In the present article we “unpack” the relationships between the Big Five personality traits and political ideology by using three recent national surveys to examine the relationships between not only the Big Five and overall ideology, but also between the Big Five and economic and social issue attitudes. As the bulk of existing work on personality and political attitudes has focused on the relationships between personality traits and ideological self-placement, this paper represents a crucial next step toward understanding the relationships between personality traits and political attitudes. Our findings indicate that the effects of personality traits on attitudes vary substantially across issue domains. Relying on a simple left-right measure of overall ideology masks substantial variation across issue domains. Openness and Conscientiousness are the only traits consistently associated with attitudes on social issues (e.g., abortion, gay marriage, stem cell research). In contrast, we find evidence that attitudes on economic issues are affected by each of the Big Five traits—a finding that corrects a potentially misleading impression that Openness and Conscientiousness are the only traits that meaningfully affect political attitudes. These differences across domains suggest that the effects of personality traits on political attitudes depend upon the characteristics of the issues.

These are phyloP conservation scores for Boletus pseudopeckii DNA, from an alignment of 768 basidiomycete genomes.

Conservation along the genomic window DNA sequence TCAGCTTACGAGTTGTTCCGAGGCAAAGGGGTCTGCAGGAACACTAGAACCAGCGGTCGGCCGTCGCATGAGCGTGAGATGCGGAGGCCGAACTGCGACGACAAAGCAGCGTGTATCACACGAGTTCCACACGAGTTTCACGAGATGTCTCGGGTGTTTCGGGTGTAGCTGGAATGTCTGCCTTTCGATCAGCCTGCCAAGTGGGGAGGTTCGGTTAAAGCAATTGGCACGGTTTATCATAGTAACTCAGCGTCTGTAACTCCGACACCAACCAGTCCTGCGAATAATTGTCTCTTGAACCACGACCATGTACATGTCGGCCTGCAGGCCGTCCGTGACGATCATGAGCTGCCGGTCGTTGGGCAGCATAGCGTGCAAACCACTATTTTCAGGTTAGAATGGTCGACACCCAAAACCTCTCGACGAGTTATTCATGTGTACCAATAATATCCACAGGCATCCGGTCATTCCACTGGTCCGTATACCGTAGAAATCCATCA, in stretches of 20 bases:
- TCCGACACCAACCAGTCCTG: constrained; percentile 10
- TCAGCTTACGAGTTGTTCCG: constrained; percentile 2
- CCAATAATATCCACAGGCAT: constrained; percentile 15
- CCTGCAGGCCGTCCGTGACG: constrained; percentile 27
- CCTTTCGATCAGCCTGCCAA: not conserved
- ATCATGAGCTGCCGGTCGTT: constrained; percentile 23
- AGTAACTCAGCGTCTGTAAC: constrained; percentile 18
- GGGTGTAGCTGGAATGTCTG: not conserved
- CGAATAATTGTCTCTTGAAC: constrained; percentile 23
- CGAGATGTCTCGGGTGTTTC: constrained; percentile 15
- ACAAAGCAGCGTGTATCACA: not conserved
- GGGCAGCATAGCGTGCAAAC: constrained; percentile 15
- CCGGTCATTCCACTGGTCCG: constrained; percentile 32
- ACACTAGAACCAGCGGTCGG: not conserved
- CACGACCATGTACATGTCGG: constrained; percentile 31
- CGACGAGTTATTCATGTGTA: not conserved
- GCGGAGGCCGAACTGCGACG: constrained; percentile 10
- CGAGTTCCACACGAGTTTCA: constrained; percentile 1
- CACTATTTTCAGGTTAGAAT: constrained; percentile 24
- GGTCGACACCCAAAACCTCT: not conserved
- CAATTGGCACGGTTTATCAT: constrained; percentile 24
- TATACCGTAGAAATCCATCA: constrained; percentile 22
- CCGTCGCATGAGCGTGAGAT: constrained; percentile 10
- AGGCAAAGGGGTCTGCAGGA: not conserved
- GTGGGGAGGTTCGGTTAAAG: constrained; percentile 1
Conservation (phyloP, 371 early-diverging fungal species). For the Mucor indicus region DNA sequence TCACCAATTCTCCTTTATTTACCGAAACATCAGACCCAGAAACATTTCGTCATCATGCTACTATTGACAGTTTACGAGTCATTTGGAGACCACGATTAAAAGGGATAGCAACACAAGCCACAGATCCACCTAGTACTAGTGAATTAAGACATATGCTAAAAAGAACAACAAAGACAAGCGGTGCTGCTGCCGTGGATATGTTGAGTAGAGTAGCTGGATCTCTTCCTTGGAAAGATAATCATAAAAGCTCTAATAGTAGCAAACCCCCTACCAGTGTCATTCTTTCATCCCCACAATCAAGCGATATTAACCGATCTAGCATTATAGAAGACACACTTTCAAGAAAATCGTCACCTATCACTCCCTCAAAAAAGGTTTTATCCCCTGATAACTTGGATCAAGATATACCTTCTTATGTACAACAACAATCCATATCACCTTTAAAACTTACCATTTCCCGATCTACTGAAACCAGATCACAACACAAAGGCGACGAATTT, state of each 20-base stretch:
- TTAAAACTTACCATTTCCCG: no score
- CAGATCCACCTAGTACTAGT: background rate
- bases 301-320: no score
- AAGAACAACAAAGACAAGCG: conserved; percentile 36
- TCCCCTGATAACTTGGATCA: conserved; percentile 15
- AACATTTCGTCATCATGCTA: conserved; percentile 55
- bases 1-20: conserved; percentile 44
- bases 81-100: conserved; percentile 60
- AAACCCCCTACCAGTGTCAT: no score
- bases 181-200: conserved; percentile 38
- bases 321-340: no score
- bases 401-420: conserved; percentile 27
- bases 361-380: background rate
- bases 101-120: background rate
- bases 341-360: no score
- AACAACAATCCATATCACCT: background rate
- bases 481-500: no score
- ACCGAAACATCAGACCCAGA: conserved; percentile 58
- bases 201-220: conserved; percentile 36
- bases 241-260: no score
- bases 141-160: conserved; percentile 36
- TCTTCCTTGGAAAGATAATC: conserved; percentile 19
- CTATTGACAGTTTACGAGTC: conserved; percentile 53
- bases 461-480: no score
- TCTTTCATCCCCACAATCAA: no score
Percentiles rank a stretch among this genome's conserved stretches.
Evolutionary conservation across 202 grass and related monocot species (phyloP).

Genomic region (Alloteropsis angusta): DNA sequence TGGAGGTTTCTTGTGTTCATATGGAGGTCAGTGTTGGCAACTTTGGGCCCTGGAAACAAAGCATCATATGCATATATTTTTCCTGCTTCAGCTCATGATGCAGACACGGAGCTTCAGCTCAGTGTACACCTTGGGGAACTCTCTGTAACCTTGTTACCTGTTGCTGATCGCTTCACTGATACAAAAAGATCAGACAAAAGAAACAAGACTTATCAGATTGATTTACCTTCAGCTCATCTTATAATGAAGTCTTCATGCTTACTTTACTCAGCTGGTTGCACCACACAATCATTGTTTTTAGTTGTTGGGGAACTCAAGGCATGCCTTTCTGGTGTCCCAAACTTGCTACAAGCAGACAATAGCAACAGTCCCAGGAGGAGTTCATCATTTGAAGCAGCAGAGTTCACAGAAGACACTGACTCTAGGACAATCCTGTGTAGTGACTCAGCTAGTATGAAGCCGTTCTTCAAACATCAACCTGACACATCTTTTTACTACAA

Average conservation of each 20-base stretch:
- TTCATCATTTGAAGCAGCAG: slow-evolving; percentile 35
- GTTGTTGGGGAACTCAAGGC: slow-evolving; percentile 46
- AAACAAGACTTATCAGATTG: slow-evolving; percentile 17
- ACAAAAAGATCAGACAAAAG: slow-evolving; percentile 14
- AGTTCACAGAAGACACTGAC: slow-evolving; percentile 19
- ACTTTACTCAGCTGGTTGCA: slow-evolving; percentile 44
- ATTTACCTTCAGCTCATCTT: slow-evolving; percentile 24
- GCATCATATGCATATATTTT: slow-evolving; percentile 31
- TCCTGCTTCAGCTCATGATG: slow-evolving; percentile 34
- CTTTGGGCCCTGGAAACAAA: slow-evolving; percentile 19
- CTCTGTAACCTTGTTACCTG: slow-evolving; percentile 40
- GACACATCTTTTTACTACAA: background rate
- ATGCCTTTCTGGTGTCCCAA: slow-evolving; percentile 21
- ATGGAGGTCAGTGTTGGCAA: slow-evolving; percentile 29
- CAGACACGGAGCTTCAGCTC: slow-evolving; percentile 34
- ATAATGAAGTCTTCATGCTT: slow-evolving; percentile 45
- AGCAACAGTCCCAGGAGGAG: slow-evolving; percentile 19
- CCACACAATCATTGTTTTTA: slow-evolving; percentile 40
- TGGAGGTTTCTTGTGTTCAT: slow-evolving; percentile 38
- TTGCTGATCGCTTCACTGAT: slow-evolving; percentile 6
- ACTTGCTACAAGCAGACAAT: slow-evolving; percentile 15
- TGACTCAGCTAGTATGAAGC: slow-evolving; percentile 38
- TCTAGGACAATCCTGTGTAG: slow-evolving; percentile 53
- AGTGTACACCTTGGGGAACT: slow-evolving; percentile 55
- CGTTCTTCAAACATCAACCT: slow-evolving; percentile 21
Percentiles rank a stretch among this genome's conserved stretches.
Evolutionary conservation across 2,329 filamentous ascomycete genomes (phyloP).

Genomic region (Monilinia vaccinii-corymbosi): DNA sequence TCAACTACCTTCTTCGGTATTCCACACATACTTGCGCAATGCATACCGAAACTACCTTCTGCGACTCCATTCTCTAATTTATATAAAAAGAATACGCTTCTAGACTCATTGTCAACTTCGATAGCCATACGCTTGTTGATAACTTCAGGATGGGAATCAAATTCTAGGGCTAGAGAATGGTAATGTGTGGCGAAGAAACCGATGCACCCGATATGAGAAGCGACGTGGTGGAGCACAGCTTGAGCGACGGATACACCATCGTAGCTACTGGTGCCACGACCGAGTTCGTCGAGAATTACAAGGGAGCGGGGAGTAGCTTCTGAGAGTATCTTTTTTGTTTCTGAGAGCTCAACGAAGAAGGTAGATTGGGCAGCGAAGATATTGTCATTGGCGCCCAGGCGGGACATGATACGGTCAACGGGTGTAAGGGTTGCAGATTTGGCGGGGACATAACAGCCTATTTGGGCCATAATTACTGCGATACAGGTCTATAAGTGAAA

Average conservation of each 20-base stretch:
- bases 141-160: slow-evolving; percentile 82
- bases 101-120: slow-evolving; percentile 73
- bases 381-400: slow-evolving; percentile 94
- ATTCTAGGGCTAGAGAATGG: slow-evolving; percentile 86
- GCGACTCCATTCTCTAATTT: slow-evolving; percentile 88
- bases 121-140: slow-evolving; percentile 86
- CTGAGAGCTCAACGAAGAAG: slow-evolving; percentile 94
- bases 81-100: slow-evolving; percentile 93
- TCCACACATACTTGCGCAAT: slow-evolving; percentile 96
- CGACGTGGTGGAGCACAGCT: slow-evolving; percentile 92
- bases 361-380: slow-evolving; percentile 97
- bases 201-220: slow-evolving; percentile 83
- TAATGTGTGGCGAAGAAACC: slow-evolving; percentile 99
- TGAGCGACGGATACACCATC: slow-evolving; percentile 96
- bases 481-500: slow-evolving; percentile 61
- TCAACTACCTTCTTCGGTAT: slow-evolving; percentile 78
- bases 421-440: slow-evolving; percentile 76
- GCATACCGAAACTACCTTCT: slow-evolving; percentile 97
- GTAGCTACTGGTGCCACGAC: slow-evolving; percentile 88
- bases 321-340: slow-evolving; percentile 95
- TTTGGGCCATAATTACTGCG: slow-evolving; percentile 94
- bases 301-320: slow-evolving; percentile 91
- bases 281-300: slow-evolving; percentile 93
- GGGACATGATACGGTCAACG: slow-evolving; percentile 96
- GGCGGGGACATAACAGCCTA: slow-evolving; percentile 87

More broadly, our analysis highlights the importance of considering individual-level psychological traits in models of political outcomes. In many ways, the focus on the individual-level differences we measure here parallels what is occurring in a range of other research areas. For example, for decades, researchers interested in explaining the occurrence of infectious disease focused on how pathogens in the environment can make people sick. However, recently researchers have turned their attention to how essential individual-level genetic characteristics affect susceptibility to these pathogens (Casanova and Abel 2007). Similarly, for decades political scientists have examined how socioeconomic status, media exposure, campaign activity, and a variety of other environmental factors affect political attitudes and behaviors. The strong association between personality and political attitudes suggests that additional attention should be directed to questions about how enduring individual-level differences might affect the political response to these environmental factors or political interventions, including investigation of which sort of people are most susceptible to different political communications, how different kinds of people respond to political performance, and how personality moderates the effect of group affiliations. In contrast to group affiliations, socioeconomic status, and other environmental factors, personality traits appear to be heavily influenced by genetics and, thus, capture how people differ from one another independent of their environment (e.g., Bouchard 1997; Plomin, DeFries, McClearn, and McGuffin 1990; Van Gestel and Van Broeckhoven 2003).